The idea of indigeny is one that, several years ago, I felt I had no right to. I have loved Native American myth, particularly of the medicine men and women, the various Gods and spirits, since I was a child. When I announced to my 1st grade teacher I wanted to be a shaman, her response crushed any idea that I could be an indigenous person for a long while until I reconsidered it a few years ago. Not only could I not be Native American, or indigenous anything, I couldn’t be a shaman either. Until Odin flipped the latter notion on its head, I did not come back to considering the topic of indigeny at all.
Monotheism has killed the idea of indigeny for a good many of us that we had an indigenous anything. This foreign religion swooped over many a Pagan land, and took with it their individual cultures, replacing them systematically with a maladaptive, singular religion. It wiped out many of our understandings of our Gods, pushed survivors to break their oaths to our Gods, and what little has mercifully survived in many corners of the world has been unable to come to us untainted by Christian scholars. Very few modern Pagan pathways have much more than a generation or two of practicing Pagans, so it is a small wonder that many of us, converting from Christianity, have a hard time approaching, much less adopting the idea of indigeny. Those of us who are not converts, at least in the United States, cannot escape the influence of white Protestant Christianity that has made a good amount of the backbone of this country’s history. Yet, if we are to actually pass on our Pagan ways, I think reclaiming our indigeny is the only way forward.
In many ways this involves killing the modern concept of the soul. In my own path the soul is not simply the ego-Me, but the community-Us, and a good many other parts to it that extend well and truly beyond myself. It is not a separation of body and soul, either; the two are linked. My lich (body) is as holy as my önd (breath, life force) and is as much a part of my soul as my maegen (personal power grown by keeping oaths, one’s word, etc.) and hamingja (similar to maegen, but grown with community) and just as holy. The traditional dichotomies and binaries simply do not wash. To reclaim one’s indigeny, I feel you have to first reclaim your soul. Coming to understand your soul as more than your flesh, more than your mind and yet they are part of your soul is sometimes a hard thing, especially with the idea of Descartes” Cogito ergo sum’ firmly ingrained into our minds from an early age “I think therefore I am.” The dichotomy between mind and body is inculcated early, and it takes some work to shake this off.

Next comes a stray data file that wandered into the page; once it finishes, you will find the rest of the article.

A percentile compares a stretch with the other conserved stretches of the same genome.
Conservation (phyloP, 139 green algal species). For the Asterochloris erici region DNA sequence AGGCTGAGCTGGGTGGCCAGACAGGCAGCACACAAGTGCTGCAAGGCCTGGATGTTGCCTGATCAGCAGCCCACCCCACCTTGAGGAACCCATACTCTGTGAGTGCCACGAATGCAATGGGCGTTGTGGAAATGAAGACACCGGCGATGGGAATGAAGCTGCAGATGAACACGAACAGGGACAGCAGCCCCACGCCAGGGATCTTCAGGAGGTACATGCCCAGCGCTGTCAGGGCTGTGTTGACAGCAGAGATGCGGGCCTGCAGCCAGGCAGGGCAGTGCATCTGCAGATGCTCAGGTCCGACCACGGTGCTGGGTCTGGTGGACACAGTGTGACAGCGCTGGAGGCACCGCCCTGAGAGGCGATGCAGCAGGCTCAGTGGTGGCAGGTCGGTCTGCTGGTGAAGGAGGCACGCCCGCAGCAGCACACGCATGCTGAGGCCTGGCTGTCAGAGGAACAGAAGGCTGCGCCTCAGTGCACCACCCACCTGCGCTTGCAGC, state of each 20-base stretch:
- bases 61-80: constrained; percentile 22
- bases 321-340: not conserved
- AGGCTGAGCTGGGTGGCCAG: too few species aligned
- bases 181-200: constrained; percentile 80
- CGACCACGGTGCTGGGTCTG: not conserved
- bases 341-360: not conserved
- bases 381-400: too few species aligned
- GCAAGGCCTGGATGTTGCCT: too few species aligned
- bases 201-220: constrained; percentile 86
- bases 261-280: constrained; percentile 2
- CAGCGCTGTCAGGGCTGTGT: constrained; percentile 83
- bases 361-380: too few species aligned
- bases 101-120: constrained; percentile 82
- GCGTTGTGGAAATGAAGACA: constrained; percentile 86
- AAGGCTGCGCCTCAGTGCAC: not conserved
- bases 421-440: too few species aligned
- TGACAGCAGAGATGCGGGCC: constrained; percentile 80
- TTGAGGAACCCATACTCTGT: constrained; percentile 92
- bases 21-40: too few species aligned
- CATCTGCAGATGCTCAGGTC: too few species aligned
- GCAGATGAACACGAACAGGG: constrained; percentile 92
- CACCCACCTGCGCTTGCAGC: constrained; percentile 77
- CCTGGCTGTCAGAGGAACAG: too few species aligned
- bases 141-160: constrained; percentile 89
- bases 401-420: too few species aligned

Part and parcel of killing the soul and reviving it in our indigenous ways is recognizing and engaging our own creation myths. When I meditate as a tree for grounding and centering nowadays, that is not only me imitating, perhaps on a spiritual level even mimicking or becoming a tree. As a Northern Tradition and Heathen Pagan, when I become a tree either in meditation or other things, I am heralding back to Ask and Embla, the two trees from which all humanity springs when Odin, Vili, and Ve gave us our features from two trees that wash up before them on a shore. I am, on a very primal, Ancestral level, directly related to the ground I stand on, the garden I grow my food from, the house I live in, and the world at large in which I live.
Think about that: we are directly related to the trees. We are directly related to the world on which we stand.
Our Ancestors were the trees, blessed by Gods. I am a Son of Odin.
These are revolutionary thoughts, and bear meditating on all their own. These may be posts I consider down the road. The point is, is that by reviving the soul in indigeny, the separation that monotheism places between Creation and Creator, the Created and Co-Creators, is in many respects gone. We are descended from the very land we live on, and many of our old bloodlines (Englanders anyone?) claimed descent from Gods. Our Gods, landvaettir, Ancestors, all of us, are part of this and other worlds.
Another part of killing the modern conception of the soul is destroying the separation of mind and body. We cannot. Our bodies are made to be integrated with our minds, and vice versa. Our minds regularly react to stimuli, real or imagined, that the body provides it, from shivers in the cold to dancing around hopping and cursing when we stub a toe. Our body is a great big sensory organ; it provides us an immense amount of information, from pressure to temperature, closeness to color and so much more. If our bodies are not nourished, our minds wither. The same goes for the mind. We truly do need affection and stimulation to survive well as much as we need good, healthy, reliable amounts of food. Food is sacred, love is sacred, raising children (as well as remaining child-free) is sacred. Expanded one’s horizons is sacred, as is meditating, as is doing arithmetic, science, or any number of intellectual pursuits. This world, and we, are brimming with holiness if we would but see it, let it in, allow it to suffuse us. If we enter into right relationship with ourselves, we will be able to enter into right relationship with this world.
We can revive our indigenous ways. When we honor our Ancestors, the Dead, the landvaettir, other spirits and the Gods, in so many ways we are, step-by-step, rebuilding our indigeny. By interfacing with our Ancestors, Dead, spirits, and Gods, and learning from Them, we can learn ways in which our indigeny can thrive now. We can reclaim, revitalize, and revive the indigeny that each of us has the ability to lay hold of, claim, and hold close. Thank the Gods.